A few years later another amazing mind-reader hit the headlines. However, this time the claim was even more startling because it appeared to provide incontrovertible evidence of animal to human communication.


It is time to get in touch with your inner Bishop. Muscle-reading isn't easy, but there are several simple exercises that will help you develop this remarkable skill.

1. Ask someone to hold out their hand palm up in front of them with their fingers spread apart, and then ask them to concentrate on one of their fingers. Next, lightly push down on each of their fingers with your forefinger. The finger on which they are concentrating will be the one offering the greatest resistance.

2. Arrange four objects in a row on a table, allowing about four inches between each object. Ask someone to stand on your right-hand side and think of one of the objects. Next, take hold of their left wrist with your right hand, placing your fingers on the top of their wrist and your thumb on the bottom of their wrist. Explain that you are going to move their left hand over each of the objects. Ask your guinea pig not to consciously move their left hand but instead to relax their arm and simply 'will' their left hand to move in the correct direction. If you are over the wrong object they should think of the phrase 'move on', whereas if you are over the correct object then they should think of the word 'stop'. Now move their left hand over each of the objects and try to discover the chosen object by feeling when you encounter most resistance to movement.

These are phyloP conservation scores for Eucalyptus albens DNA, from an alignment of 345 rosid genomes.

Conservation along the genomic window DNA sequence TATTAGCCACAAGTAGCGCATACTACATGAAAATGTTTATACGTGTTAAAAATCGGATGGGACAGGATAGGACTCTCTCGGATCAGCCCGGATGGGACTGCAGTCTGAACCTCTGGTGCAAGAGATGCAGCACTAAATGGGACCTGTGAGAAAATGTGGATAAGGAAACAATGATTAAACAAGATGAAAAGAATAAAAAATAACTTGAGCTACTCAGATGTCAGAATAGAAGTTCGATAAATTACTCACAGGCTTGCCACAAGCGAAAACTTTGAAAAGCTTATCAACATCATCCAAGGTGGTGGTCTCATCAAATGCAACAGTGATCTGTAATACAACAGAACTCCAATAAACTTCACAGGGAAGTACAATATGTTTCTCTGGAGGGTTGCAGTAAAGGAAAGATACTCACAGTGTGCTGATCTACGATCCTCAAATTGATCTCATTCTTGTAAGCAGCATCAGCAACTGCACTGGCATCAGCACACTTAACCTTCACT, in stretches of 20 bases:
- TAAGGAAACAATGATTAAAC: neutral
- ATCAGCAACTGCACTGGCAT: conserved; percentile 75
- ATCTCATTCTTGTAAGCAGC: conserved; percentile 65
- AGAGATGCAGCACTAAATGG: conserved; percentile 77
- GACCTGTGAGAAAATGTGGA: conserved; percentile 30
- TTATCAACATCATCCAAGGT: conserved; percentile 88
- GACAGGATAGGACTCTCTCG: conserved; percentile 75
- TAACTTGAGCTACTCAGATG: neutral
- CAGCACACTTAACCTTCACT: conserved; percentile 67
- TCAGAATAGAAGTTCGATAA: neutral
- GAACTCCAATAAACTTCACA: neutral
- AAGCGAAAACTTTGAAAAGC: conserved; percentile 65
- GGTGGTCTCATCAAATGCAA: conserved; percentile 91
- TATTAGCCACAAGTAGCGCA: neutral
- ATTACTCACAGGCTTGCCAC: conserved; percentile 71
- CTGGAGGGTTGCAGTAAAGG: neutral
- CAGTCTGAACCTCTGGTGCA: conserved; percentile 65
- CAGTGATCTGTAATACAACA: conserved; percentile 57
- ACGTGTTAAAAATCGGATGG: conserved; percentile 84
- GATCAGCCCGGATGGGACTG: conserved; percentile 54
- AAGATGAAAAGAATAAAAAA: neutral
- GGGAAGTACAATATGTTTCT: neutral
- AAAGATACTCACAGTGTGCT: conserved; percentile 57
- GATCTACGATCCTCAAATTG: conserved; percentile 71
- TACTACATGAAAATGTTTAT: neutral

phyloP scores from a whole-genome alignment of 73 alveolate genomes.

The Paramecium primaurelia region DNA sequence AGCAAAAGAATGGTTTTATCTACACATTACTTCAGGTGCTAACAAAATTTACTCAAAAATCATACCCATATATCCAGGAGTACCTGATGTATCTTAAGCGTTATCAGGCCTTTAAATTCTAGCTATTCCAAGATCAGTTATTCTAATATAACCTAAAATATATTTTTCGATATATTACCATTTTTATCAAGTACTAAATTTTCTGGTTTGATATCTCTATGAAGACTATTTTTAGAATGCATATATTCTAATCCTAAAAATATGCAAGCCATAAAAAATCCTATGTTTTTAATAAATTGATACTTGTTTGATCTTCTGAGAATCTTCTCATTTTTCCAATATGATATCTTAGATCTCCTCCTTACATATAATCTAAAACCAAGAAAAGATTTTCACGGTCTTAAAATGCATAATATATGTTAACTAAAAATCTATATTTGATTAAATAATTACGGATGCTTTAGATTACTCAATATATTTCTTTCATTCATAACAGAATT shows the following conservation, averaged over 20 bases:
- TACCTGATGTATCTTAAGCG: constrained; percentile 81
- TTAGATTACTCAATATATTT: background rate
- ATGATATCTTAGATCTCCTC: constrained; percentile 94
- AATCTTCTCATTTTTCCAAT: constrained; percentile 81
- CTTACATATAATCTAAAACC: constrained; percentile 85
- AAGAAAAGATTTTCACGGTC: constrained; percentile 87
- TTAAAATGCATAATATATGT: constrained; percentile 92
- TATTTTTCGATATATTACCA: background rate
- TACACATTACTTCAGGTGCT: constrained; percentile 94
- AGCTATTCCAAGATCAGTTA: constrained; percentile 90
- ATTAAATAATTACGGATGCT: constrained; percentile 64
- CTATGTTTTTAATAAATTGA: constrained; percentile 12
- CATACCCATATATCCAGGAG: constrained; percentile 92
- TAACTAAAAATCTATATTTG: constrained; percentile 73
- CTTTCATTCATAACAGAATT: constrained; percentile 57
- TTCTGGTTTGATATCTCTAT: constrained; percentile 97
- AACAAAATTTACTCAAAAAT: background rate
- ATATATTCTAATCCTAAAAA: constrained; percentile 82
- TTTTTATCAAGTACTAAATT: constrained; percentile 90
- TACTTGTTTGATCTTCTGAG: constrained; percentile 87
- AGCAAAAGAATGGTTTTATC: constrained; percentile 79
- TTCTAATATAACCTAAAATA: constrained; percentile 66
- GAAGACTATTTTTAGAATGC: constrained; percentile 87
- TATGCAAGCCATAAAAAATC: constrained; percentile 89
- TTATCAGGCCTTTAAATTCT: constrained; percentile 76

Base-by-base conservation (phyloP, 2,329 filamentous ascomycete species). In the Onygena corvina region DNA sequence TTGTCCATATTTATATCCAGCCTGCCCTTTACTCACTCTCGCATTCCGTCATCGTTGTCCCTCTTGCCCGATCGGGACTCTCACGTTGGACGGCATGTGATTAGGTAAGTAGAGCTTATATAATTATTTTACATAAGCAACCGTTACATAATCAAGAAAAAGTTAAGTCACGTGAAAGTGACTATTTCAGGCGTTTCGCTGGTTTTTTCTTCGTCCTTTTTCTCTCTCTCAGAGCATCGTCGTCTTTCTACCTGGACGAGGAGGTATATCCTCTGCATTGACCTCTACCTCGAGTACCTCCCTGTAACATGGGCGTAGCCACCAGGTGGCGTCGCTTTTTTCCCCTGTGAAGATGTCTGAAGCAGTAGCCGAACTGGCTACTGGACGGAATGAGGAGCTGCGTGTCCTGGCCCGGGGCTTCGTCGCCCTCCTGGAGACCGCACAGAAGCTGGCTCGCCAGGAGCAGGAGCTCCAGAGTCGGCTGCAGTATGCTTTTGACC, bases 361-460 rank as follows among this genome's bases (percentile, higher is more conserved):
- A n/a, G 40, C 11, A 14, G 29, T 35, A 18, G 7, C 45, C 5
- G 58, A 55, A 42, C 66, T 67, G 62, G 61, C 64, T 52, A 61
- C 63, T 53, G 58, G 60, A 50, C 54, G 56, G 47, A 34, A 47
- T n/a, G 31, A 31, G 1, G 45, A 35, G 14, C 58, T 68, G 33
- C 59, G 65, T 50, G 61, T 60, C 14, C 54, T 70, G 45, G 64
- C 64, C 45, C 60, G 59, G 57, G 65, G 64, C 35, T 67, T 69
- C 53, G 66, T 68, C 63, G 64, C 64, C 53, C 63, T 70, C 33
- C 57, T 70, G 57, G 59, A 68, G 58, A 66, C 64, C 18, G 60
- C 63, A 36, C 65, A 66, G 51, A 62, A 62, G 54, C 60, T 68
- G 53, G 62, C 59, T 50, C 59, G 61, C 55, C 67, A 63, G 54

3. Time for a full test of muscle-reading. Ask your volunteer to go into a room and hide a small object. Next, hold their wrist as instructed above. Take the weight of their right arm and keep them close by your side. Ask them not to focus on the location of the object, but rather on the direction that you have to proceed in order to move towards it. Stand in the centre of the room and take a step forward. If there is a feeling of resistance then go back to the centre of the room and head in another direction. Keep on doing this until you feel the least resistance. When you think that you are near to the object, have your helper imagine a straight line between their hand and the object. When you feel the hand move in that direction, follow along the line and you should be able to find the object.

As muscle reading is tricky to master, some mind-readers perform the following trick to develop their skills without worrying about the risk of failure.

Before performing the demonstration, find a deck of cards, separate the red and black cards, and place the stack of red cards on top of the stack of black ones.

Next, find a willing spectator, fan out the top section of the deck (containing only red cards) face down between your hands, and ask your guinea pig to remove a card. Ask them to look at the card but keep its identity secret. While this is happening, close up the deck, and then spread out the bottom section of the deck face down between your hands. Now the spread contains only black cards, whereas previously the participant was choosing from only red cards.